Landlords in the UK must go through the eviction process to remove difficult tenants from their property. But unfortunately, after this some have the headache of having to remove the tenant’s belongings left behind. The question many have for our team at Woodstock is whether they can just dispose of them. The short answer is that a landlord cannot dispose of a tenant’s belongings without their authority. The exception is when a torts notice has been served and the tenant has failed to respond.
What to do with the tenant’s belongings?
Unfortunately, when a tenant vacates, if they leave their belongings and these belongings are damaged or disposed of by the landlord, the tenant can potentially make a claim against the landlord. We therefore always advise landlords to try to contact their tenants or get their managing agents to do so on their behalf. It’s best to try to arrange for a mutually convenient time for collection.
The second issue that many landlords have is letting the tenant back into the property. Many landlords fear that once the tenant is let back into the property the tenant will not leave. As such, we regularly advise landlords to store belongings in garages if available. That way, the tenant does need to access the main property again. When arranging for collection we also advise that they have an additional witness present.
What if the tenant is not communicating with the landlord or their agents to arrange for collection?
Under the Torts (Interference with Goods) Act 1977, a landlord should serve a torts notice on the tenant. This notice should be drafted by a solicitor and served on the last known address of the tenant. We would advise to serve it on the tenant by several methods. Email, Whatsapp, text, and by post to any new known address. If the tenant then fails to act on this notice within the notice period provided, the landlord is free to sell or dispose of the tenant’s belongings. Without the tenant being able to make a claim against the landlord.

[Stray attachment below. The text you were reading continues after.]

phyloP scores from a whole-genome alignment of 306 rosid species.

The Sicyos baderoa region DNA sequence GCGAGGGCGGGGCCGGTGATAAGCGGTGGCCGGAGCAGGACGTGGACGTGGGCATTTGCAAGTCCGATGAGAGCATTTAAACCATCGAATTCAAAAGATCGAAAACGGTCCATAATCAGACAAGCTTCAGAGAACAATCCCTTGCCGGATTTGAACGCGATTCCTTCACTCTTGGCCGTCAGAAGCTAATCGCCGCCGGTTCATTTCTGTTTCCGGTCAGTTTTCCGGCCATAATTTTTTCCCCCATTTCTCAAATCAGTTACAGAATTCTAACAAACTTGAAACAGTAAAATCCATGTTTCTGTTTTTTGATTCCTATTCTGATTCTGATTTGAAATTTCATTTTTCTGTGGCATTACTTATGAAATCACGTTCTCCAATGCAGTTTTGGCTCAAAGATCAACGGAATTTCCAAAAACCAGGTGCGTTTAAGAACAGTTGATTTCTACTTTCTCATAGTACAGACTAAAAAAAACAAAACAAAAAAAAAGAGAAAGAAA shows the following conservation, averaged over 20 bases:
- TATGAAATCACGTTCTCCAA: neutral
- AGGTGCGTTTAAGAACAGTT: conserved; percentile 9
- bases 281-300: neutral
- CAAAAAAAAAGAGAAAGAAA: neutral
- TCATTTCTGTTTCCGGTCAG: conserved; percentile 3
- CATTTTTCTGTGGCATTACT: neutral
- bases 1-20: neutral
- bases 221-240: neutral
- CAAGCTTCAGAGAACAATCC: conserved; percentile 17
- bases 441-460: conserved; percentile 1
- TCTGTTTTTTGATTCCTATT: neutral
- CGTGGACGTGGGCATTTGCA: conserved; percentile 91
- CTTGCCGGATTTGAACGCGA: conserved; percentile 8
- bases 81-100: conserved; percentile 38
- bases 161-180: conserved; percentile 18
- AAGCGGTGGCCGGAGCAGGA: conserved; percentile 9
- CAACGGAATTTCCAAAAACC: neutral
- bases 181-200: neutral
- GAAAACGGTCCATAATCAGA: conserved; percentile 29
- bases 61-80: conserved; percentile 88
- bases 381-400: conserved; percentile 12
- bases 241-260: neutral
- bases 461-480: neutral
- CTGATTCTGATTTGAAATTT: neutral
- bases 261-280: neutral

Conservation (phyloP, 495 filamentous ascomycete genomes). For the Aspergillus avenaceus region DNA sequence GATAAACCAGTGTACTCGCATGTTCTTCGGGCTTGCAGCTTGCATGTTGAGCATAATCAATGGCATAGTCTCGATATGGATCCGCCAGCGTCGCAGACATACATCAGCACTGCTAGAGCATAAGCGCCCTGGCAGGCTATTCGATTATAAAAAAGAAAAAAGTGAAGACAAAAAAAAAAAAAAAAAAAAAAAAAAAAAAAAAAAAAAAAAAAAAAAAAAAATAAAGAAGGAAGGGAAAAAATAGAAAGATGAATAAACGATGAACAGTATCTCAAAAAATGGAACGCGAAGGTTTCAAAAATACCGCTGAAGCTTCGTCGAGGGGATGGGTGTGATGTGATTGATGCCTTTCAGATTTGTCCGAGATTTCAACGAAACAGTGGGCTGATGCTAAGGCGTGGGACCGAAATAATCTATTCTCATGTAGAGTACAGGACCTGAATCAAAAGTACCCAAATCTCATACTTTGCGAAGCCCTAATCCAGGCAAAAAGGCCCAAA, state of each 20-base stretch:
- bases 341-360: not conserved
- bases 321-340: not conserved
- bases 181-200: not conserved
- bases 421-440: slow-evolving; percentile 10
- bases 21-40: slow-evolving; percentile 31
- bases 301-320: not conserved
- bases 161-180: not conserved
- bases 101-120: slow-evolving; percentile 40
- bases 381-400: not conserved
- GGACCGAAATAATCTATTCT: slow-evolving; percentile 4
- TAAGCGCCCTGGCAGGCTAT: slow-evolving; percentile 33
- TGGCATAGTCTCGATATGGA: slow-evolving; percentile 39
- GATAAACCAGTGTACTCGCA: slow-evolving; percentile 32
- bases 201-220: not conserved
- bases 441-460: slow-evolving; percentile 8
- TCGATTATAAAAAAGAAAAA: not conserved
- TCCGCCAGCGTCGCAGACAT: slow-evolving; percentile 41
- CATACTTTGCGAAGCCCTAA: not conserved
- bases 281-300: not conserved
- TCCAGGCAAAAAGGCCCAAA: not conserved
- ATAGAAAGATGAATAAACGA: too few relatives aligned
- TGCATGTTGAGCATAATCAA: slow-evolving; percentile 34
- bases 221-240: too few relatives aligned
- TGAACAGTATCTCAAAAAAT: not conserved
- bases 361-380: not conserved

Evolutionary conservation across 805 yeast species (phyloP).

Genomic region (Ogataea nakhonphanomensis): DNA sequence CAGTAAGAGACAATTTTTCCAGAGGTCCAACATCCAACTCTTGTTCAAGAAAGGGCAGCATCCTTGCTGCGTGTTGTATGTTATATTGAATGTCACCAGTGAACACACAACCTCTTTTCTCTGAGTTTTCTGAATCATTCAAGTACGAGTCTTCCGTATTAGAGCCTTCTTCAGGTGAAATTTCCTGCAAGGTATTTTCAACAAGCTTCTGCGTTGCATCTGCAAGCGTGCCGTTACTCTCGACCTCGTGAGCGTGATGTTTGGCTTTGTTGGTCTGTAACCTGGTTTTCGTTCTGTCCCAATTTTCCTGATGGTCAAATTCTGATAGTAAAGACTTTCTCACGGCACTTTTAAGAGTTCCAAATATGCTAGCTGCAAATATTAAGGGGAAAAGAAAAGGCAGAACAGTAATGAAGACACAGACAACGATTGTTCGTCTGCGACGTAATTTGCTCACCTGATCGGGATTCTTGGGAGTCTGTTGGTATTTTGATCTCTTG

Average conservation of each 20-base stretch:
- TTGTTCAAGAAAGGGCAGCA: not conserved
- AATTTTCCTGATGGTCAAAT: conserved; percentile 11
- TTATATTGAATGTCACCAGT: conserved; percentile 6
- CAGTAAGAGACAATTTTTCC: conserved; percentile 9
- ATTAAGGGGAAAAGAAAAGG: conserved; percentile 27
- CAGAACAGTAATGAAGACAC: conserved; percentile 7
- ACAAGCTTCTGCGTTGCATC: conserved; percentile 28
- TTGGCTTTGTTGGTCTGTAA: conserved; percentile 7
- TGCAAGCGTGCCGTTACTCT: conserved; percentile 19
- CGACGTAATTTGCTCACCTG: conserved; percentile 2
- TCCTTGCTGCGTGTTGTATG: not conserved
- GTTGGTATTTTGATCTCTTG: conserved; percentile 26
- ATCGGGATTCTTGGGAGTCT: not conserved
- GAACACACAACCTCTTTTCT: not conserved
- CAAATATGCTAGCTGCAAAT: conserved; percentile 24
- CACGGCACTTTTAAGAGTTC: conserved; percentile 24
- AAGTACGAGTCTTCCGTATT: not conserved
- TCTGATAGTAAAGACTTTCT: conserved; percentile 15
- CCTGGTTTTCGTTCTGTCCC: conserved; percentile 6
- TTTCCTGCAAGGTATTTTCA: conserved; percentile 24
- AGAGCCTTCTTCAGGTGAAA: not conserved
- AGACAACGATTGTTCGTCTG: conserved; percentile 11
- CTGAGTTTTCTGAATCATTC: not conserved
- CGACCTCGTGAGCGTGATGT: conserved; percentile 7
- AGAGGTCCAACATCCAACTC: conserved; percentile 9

The date the torts notice expires will be based on the 14-day notice period that the tenant must be afforded under the tenancy should the tenancy contain such a clause. If there is no such clause in the tenancy, then the 3-month notice period provided by the legislation would apply.
So in summary, these are the steps we at Woodstock advise landlords to follow:
1- Try to contact the tenant to arrange collection of their belongings
2 – Record all efforts to contact the tenant
3 – If that fails, instruct a firm of solicitors to draft the notice and covering letter
4 – Provide the firm of solicitors with all contact details for the tenant
5 – Try to describe the items as clearly as possible and, better still, take pictures to attach to the notice
6 – Try to contact the tenant upon the expiry of the notice and prior to disposing of the goods – keep a record of your efforts to communicate.
If a landlord is unsure as to whether the service of a torts notice is required, they should seek the advice of solicitors.